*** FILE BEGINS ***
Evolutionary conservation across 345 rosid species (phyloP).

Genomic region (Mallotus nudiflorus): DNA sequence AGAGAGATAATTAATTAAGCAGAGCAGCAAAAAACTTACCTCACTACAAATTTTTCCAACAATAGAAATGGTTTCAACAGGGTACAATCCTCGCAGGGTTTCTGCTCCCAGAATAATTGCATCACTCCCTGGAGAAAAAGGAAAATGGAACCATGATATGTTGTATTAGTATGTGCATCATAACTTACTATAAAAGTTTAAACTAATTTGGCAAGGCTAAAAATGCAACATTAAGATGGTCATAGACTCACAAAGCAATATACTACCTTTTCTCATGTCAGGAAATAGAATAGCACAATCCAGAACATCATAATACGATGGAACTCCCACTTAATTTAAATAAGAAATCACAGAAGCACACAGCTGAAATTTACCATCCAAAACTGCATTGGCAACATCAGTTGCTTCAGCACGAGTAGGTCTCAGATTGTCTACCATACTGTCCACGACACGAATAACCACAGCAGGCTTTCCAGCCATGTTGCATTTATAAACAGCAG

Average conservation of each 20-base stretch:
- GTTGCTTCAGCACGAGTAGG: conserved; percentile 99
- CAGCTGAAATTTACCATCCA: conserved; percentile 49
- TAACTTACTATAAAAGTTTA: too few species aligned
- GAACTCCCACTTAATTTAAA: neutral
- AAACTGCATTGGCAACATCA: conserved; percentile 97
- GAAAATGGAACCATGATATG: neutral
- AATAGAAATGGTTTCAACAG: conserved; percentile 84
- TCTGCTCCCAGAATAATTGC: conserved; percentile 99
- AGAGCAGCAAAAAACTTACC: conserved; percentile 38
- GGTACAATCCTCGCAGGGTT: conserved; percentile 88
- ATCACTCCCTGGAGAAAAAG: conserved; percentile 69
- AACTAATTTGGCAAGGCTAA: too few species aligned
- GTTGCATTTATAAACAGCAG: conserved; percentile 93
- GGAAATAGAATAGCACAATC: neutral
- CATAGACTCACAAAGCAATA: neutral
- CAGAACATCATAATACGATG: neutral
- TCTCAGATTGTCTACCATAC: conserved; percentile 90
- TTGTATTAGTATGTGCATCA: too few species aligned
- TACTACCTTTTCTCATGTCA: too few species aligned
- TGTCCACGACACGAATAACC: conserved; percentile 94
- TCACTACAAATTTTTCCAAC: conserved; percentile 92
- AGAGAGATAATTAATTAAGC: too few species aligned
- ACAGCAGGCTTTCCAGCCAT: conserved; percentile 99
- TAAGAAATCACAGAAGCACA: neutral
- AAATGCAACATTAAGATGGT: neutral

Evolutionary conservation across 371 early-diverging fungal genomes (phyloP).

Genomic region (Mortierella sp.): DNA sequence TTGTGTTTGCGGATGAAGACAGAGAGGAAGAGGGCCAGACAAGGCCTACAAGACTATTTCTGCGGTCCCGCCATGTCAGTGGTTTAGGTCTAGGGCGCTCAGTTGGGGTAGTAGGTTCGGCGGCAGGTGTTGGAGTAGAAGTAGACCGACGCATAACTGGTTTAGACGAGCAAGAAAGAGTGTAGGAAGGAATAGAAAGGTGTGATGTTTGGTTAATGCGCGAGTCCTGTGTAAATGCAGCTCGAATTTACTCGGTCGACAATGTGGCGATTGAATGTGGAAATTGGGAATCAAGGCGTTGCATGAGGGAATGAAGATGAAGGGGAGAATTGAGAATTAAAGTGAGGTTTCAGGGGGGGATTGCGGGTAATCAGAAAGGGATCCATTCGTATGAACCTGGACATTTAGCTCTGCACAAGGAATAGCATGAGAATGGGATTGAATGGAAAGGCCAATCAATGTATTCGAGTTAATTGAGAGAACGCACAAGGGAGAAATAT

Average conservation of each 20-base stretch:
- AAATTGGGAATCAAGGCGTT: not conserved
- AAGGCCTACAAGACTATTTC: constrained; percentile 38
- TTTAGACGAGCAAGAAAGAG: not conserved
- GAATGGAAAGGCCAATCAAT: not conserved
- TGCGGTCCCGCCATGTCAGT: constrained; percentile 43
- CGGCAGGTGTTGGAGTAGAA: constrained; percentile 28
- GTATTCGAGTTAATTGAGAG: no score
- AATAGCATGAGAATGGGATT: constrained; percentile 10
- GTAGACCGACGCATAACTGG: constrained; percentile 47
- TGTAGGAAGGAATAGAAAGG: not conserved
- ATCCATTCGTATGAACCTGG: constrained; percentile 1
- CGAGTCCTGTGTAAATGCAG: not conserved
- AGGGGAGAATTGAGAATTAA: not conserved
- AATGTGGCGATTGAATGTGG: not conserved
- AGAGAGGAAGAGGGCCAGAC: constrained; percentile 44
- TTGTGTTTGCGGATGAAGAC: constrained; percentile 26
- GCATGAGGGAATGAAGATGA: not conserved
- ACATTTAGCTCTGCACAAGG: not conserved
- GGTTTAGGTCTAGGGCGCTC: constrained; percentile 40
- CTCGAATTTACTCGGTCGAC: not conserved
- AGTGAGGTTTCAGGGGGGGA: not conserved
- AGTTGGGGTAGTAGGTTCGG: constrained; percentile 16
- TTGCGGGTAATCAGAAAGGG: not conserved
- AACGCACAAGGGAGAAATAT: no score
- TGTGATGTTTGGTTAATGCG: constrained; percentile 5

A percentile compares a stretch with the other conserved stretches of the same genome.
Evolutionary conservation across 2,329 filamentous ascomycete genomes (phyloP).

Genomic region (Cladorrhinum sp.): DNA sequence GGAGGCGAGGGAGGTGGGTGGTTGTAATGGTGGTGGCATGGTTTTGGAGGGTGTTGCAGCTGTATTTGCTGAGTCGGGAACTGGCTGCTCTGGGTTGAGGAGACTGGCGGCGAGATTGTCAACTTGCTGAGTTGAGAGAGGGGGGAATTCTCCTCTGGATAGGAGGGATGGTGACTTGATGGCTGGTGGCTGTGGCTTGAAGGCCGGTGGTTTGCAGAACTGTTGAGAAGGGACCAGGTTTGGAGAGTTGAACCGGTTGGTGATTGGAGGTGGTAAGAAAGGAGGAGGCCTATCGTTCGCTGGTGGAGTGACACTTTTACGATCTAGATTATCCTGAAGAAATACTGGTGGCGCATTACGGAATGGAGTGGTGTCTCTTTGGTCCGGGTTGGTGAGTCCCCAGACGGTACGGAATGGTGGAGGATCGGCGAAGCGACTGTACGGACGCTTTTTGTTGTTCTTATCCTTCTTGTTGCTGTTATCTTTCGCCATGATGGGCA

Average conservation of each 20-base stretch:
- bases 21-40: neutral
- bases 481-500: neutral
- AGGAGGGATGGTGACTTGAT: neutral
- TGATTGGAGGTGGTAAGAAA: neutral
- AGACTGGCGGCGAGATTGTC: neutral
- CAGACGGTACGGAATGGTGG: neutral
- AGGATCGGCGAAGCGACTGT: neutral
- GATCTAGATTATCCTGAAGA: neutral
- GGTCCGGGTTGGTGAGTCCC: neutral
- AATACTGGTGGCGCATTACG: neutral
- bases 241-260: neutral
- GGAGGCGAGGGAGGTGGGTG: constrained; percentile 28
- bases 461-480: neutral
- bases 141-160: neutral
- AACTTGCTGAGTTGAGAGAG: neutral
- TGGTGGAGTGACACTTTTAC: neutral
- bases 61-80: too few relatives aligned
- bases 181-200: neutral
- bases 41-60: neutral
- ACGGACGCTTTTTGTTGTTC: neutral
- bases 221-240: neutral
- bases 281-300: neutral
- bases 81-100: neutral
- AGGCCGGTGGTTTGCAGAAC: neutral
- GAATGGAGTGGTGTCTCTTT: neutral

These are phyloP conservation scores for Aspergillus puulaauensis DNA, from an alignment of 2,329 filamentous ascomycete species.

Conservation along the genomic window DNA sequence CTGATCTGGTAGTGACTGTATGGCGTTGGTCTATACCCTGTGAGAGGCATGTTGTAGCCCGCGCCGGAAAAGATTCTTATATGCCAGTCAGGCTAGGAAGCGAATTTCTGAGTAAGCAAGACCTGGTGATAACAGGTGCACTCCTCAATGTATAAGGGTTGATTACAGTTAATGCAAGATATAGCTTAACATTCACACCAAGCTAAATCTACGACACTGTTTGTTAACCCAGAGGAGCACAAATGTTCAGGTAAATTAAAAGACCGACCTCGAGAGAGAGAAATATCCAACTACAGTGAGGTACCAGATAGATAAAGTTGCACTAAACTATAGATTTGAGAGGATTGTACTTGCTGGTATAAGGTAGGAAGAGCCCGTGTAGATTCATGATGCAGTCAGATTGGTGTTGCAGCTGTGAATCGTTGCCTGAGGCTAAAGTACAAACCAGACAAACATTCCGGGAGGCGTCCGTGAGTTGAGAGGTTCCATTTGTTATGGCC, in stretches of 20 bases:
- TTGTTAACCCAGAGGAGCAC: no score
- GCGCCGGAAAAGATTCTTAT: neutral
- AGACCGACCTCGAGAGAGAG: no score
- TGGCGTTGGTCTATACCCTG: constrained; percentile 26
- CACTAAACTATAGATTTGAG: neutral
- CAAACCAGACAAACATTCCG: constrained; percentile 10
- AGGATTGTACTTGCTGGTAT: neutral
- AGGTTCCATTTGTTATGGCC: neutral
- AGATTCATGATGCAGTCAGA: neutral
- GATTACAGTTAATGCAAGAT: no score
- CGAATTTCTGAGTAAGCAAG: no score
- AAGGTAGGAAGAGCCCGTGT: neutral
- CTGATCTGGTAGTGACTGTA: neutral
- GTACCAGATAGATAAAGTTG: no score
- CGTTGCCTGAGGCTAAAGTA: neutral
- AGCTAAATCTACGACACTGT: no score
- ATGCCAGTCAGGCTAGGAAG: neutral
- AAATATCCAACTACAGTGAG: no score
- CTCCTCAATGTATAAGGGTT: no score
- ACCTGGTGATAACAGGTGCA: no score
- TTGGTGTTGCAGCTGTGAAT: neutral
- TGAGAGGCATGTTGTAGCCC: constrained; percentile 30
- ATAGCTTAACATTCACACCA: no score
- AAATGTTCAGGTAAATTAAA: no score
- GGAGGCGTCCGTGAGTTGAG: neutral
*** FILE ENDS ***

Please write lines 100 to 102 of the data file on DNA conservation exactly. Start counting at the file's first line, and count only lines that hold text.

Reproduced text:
- CTGATCTGGTAGTGACTGTA: neutral
- GTACCAGATAGATAAAGTTG: no score
- CGTTGCCTGAGGCTAAAGTA: neutral